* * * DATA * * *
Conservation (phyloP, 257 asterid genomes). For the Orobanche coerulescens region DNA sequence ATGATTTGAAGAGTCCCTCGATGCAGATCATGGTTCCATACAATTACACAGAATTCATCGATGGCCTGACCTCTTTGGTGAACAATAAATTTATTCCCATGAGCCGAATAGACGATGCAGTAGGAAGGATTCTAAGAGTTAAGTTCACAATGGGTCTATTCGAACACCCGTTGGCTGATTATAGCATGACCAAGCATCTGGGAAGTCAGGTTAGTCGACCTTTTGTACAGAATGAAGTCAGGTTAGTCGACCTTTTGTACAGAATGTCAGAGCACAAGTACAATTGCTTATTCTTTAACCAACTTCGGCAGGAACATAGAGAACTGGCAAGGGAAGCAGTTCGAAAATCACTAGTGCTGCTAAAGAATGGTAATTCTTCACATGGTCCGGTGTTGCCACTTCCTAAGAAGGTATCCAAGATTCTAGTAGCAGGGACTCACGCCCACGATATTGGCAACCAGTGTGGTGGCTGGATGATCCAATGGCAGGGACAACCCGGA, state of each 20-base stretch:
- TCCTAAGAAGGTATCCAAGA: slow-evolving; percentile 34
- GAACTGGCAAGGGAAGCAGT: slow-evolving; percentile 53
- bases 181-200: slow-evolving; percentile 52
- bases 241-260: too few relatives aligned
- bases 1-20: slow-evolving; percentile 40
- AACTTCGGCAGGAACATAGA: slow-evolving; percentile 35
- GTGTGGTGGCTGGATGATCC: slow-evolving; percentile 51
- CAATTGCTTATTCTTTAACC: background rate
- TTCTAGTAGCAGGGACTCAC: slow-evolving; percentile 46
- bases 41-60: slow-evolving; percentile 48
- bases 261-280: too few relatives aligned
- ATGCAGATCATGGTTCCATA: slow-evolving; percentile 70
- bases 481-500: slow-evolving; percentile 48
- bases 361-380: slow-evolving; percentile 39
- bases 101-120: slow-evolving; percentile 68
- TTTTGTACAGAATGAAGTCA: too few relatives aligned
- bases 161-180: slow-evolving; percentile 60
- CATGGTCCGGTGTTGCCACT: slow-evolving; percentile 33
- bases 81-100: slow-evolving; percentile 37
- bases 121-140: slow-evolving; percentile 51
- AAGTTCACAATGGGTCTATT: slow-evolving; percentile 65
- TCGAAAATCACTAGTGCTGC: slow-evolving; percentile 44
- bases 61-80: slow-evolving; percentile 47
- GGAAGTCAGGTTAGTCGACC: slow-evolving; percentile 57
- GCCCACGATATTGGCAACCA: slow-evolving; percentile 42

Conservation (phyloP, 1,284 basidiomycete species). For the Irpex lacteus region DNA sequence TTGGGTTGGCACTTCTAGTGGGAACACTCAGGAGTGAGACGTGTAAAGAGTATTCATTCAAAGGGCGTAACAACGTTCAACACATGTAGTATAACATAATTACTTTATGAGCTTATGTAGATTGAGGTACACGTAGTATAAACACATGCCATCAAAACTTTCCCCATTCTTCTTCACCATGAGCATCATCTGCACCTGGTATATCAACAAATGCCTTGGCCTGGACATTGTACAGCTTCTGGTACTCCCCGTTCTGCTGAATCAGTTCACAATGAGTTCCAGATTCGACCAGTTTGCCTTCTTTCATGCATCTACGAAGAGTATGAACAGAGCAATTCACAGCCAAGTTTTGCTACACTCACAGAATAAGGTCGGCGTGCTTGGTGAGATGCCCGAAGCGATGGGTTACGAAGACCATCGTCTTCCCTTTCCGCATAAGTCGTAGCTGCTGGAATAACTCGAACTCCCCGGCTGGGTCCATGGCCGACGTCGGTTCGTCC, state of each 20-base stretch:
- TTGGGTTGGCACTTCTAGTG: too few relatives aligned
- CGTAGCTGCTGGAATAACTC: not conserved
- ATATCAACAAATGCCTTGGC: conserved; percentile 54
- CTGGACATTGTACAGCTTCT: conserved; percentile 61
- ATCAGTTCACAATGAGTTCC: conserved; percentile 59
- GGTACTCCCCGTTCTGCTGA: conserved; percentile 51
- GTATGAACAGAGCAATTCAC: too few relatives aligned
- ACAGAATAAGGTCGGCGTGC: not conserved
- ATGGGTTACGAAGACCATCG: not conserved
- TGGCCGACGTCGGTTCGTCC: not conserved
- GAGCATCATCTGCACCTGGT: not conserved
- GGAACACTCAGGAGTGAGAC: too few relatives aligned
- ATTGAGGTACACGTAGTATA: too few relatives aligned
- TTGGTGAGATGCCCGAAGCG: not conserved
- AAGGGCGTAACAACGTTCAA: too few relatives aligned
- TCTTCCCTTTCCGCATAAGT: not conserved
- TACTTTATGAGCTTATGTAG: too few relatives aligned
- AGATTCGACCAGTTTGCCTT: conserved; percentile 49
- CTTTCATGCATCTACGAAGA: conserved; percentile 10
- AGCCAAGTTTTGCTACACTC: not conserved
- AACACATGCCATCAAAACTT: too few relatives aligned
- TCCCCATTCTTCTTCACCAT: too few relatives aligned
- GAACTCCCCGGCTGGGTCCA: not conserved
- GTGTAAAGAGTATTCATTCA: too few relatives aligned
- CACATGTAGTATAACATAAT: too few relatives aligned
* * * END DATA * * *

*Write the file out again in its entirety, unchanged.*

Conservation (phyloP, 257 asterid genomes). For the Orobanche coerulescens region DNA sequence ATGATTTGAAGAGTCCCTCGATGCAGATCATGGTTCCATACAATTACACAGAATTCATCGATGGCCTGACCTCTTTGGTGAACAATAAATTTATTCCCATGAGCCGAATAGACGATGCAGTAGGAAGGATTCTAAGAGTTAAGTTCACAATGGGTCTATTCGAACACCCGTTGGCTGATTATAGCATGACCAAGCATCTGGGAAGTCAGGTTAGTCGACCTTTTGTACAGAATGAAGTCAGGTTAGTCGACCTTTTGTACAGAATGTCAGAGCACAAGTACAATTGCTTATTCTTTAACCAACTTCGGCAGGAACATAGAGAACTGGCAAGGGAAGCAGTTCGAAAATCACTAGTGCTGCTAAAGAATGGTAATTCTTCACATGGTCCGGTGTTGCCACTTCCTAAGAAGGTATCCAAGATTCTAGTAGCAGGGACTCACGCCCACGATATTGGCAACCAGTGTGGTGGCTGGATGATCCAATGGCAGGGACAACCCGGA, state of each 20-base stretch:
- TCCTAAGAAGGTATCCAAGA: slow-evolving; percentile 34
- GAACTGGCAAGGGAAGCAGT: slow-evolving; percentile 53
- bases 181-200: slow-evolving; percentile 52
- bases 241-260: too few relatives aligned
- bases 1-20: slow-evolving; percentile 40
- AACTTCGGCAGGAACATAGA: slow-evolving; percentile 35
- GTGTGGTGGCTGGATGATCC: slow-evolving; percentile 51
- CAATTGCTTATTCTTTAACC: background rate
- TTCTAGTAGCAGGGACTCAC: slow-evolving; percentile 46
- bases 41-60: slow-evolving; percentile 48
- bases 261-280: too few relatives aligned
- ATGCAGATCATGGTTCCATA: slow-evolving; percentile 70
- bases 481-500: slow-evolving; percentile 48
- bases 361-380: slow-evolving; percentile 39
- bases 101-120: slow-evolving; percentile 68
- TTTTGTACAGAATGAAGTCA: too few relatives aligned
- bases 161-180: slow-evolving; percentile 60
- CATGGTCCGGTGTTGCCACT: slow-evolving; percentile 33
- bases 81-100: slow-evolving; percentile 37
- bases 121-140: slow-evolving; percentile 51
- AAGTTCACAATGGGTCTATT: slow-evolving; percentile 65
- TCGAAAATCACTAGTGCTGC: slow-evolving; percentile 44
- bases 61-80: slow-evolving; percentile 47
- GGAAGTCAGGTTAGTCGACC: slow-evolving; percentile 57
- GCCCACGATATTGGCAACCA: slow-evolving; percentile 42

Conservation (phyloP, 1,284 basidiomycete species). For the Irpex lacteus region DNA sequence TTGGGTTGGCACTTCTAGTGGGAACACTCAGGAGTGAGACGTGTAAAGAGTATTCATTCAAAGGGCGTAACAACGTTCAACACATGTAGTATAACATAATTACTTTATGAGCTTATGTAGATTGAGGTACACGTAGTATAAACACATGCCATCAAAACTTTCCCCATTCTTCTTCACCATGAGCATCATCTGCACCTGGTATATCAACAAATGCCTTGGCCTGGACATTGTACAGCTTCTGGTACTCCCCGTTCTGCTGAATCAGTTCACAATGAGTTCCAGATTCGACCAGTTTGCCTTCTTTCATGCATCTACGAAGAGTATGAACAGAGCAATTCACAGCCAAGTTTTGCTACACTCACAGAATAAGGTCGGCGTGCTTGGTGAGATGCCCGAAGCGATGGGTTACGAAGACCATCGTCTTCCCTTTCCGCATAAGTCGTAGCTGCTGGAATAACTCGAACTCCCCGGCTGGGTCCATGGCCGACGTCGGTTCGTCC, state of each 20-base stretch:
- TTGGGTTGGCACTTCTAGTG: too few relatives aligned
- CGTAGCTGCTGGAATAACTC: not conserved
- ATATCAACAAATGCCTTGGC: conserved; percentile 54
- CTGGACATTGTACAGCTTCT: conserved; percentile 61
- ATCAGTTCACAATGAGTTCC: conserved; percentile 59
- GGTACTCCCCGTTCTGCTGA: conserved; percentile 51
- GTATGAACAGAGCAATTCAC: too few relatives aligned
- ACAGAATAAGGTCGGCGTGC: not conserved
- ATGGGTTACGAAGACCATCG: not conserved
- TGGCCGACGTCGGTTCGTCC: not conserved
- GAGCATCATCTGCACCTGGT: not conserved
- GGAACACTCAGGAGTGAGAC: too few relatives aligned
- ATTGAGGTACACGTAGTATA: too few relatives aligned
- TTGGTGAGATGCCCGAAGCG: not conserved
- AAGGGCGTAACAACGTTCAA: too few relatives aligned
- TCTTCCCTTTCCGCATAAGT: not conserved
- TACTTTATGAGCTTATGTAG: too few relatives aligned
- AGATTCGACCAGTTTGCCTT: conserved; percentile 49
- CTTTCATGCATCTACGAAGA: conserved; percentile 10
- AGCCAAGTTTTGCTACACTC: not conserved
- AACACATGCCATCAAAACTT: too few relatives aligned
- TCCCCATTCTTCTTCACCAT: too few relatives aligned
- GAACTCCCCGGCTGGGTCCA: not conserved
- GTGTAAAGAGTATTCATTCA: too few relatives aligned
- CACATGTAGTATAACATAAT: too few relatives aligned